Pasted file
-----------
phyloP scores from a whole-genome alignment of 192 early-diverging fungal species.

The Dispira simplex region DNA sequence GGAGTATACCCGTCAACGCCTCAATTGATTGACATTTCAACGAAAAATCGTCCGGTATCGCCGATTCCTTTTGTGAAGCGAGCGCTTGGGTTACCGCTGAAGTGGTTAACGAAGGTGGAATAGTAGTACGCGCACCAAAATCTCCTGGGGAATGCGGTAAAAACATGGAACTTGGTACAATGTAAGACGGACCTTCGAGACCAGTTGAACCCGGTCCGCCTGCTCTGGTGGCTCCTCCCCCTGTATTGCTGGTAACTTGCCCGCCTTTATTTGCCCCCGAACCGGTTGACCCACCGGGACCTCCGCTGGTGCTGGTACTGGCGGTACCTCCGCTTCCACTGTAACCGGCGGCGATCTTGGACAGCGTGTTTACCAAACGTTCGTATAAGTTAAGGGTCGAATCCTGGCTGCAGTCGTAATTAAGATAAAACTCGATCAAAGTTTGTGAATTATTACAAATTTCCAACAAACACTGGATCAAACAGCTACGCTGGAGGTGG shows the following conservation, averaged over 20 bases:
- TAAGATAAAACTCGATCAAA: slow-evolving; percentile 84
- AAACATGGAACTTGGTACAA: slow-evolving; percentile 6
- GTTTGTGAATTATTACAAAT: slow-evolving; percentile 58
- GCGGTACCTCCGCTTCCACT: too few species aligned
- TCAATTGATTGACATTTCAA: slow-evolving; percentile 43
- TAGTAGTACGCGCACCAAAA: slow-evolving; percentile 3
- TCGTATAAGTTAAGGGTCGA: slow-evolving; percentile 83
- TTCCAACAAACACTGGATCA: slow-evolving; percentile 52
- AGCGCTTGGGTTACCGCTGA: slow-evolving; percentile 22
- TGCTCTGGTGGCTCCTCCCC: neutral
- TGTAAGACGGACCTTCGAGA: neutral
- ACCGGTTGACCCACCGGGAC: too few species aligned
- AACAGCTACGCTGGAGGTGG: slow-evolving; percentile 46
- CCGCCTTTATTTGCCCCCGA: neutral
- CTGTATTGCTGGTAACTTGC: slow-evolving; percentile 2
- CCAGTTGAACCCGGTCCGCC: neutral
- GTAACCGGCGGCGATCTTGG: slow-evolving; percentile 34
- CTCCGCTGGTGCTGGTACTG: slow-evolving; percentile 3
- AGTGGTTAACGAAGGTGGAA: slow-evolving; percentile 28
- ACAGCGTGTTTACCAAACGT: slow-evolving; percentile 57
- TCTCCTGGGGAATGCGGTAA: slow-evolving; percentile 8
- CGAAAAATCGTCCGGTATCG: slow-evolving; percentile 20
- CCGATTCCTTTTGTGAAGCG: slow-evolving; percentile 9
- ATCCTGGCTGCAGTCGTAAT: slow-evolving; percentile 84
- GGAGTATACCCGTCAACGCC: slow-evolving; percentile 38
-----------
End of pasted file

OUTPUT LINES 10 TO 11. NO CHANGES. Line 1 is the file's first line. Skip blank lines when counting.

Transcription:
- TTCCAACAAACACTGGATCA: slow-evolving; percentile 52
- AGCGCTTGGGTTACCGCTGA: slow-evolving; percentile 22